The provisional Trade Balance for first half of the year (January to June) recorded a surplus of US$837.5 million (1.2% of GDP), lower than the surplus of US$1,005.5 million (1.5% of GDP) recorded in the corresponding period of last year, Finance Minister Ken Ofori-Atta has said.
The lower trade balance was attributed to higher imports demand which outweighed export earnings, he told parliament when he presented the mid-year budget review on Thursday, 29 July 2021.
The total value of merchandise exports recorded for the first six months was US$7,593.2 million, which represented 2.7 per cent annual growth, he reported.
The increase in exports earnings during the period was mainly on the back of a rally in the prices of key export commodities, Mr Ofori-Atta explained.
At the same time, imports rose by 5.7 per cent to US$6,755.6 million, reflecting a pick-up in economic activity following the easing of COVID-19 restrictions, he noted.
Both non-oil imports and oil imports contributed to the increased demand for imports, the minister noted.
The Current Account in Q2-2021 recorded a deficit of US$926.1 million (1.3% of GDP) compared to a deficit of US$548.2 million (0.8% of GDP) in the same period in 2020, mainly on account of declining trade surplus and increased investment income outflows.
“Private individual transfers remained resilient with net inflow of US$1.6 billion in the first half of the year, despite the uncertain global environment”, Mr Ofori-Atta noted.
However, despite the surplus in the trade account, the current account recorded a deficit mainly because of higher outflows in the services and income accounts, he announced.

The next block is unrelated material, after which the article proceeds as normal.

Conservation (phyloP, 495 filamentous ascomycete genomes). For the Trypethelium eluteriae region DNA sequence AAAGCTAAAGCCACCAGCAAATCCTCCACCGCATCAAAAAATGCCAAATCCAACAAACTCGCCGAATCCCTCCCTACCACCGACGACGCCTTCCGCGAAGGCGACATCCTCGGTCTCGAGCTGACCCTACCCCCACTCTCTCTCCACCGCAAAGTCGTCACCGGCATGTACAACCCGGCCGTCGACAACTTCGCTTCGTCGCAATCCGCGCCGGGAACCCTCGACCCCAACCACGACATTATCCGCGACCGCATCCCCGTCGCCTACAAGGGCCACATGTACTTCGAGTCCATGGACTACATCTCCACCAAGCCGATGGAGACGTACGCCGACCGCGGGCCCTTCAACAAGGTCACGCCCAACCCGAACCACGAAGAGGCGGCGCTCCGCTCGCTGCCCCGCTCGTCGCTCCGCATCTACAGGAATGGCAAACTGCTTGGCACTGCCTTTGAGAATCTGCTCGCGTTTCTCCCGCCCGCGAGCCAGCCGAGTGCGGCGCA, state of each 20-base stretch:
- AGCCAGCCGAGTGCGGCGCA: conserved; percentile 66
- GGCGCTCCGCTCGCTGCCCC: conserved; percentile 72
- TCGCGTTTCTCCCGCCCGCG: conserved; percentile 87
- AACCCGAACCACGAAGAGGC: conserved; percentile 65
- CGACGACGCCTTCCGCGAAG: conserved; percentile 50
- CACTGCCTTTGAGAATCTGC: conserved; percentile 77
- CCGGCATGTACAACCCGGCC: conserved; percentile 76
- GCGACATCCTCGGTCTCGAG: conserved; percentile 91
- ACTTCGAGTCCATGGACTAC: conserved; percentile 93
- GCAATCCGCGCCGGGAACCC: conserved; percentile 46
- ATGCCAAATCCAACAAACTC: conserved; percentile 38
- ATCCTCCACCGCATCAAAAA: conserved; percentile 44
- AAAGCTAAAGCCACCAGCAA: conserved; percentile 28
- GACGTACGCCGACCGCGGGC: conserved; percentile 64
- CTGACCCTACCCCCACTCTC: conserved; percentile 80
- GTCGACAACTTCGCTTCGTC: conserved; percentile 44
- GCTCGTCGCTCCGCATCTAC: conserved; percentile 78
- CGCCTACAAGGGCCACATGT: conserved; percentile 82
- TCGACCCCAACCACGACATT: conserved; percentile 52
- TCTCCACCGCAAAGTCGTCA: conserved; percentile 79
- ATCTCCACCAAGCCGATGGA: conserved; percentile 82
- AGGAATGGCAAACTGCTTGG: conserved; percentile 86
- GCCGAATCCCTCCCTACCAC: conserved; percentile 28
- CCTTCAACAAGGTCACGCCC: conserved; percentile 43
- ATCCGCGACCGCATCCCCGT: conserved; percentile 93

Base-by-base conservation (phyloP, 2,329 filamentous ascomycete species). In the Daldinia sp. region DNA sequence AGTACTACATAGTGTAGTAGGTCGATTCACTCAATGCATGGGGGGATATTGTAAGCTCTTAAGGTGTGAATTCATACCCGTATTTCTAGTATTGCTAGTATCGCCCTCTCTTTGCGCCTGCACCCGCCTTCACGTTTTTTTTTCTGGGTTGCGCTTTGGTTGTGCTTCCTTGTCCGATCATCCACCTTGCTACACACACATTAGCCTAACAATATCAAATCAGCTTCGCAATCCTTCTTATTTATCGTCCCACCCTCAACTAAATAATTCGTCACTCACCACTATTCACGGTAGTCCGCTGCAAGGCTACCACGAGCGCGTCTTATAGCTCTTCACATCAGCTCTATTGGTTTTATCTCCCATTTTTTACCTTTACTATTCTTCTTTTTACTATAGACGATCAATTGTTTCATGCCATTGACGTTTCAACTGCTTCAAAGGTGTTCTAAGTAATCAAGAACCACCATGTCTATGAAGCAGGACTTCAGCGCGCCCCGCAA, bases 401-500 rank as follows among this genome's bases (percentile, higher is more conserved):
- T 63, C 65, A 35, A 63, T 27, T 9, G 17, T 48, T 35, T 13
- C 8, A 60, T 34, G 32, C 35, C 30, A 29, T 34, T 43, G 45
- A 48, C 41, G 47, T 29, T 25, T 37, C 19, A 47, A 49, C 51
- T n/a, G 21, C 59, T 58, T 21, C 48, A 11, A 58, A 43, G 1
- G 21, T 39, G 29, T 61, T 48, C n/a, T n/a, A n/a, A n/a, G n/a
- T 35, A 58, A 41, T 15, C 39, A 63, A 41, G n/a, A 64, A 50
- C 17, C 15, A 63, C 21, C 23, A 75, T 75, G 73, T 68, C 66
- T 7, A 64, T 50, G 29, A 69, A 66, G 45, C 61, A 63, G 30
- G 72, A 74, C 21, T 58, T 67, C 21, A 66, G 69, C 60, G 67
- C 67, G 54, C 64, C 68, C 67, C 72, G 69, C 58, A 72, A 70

Also, the Capital and Financial Account recorded an inflow of US$3,333.2 million in Q2-2021 compared with US$1,613.9 million in Q2-2020, driven by higher portfolio and foreign direct investments inflows.
The lower current account deficit and higher inflows into the capital and financial accounts resulted in an overall balance of payments surplus of US$2,369.7 million compared to a surplus of US$1,009.9 million in the corresponding period of 2020, he contrasted.
As of the end of June 2021, the minister revealed that the country’s Gross International Reserves (GIR) stood at US$11,026.9 million from a stock position of US$8,624.4 million at the end of December 2020.
He said this was sufficient to provide a cover of 5.0 months for imports of goods and services compared with 4.3 and 4.0 months of import cover recorded at end-June and end-December 2020, respectively.
In the outlook, the thrust of external sector policy will be to build sufficient reserves to provide at least four months cover for imports of goods and services and to support the forex market to smoothen out fluctuations, he said.
Improvement in the trade account and strong remittances inflows, together with portfolio inflows occasioned by continued access to the international financial market, will be required to secure a strong external position, Mr Ofori-Atta added.
Gradual recovery in global output, driven mainly by progress with mass vaccinations, will support commodity prices, he added.
“As a result, we expect exports growth to be strong and underpin the improvement in the trade account. This is in spite of the revival of imports occasioned by the projected recovery in economic activity. We expect the current account deficit to remain stable in the medium-term”.
“This, together with improvements in the financial account will help secure a strong external position to cushion the economy against shocks”.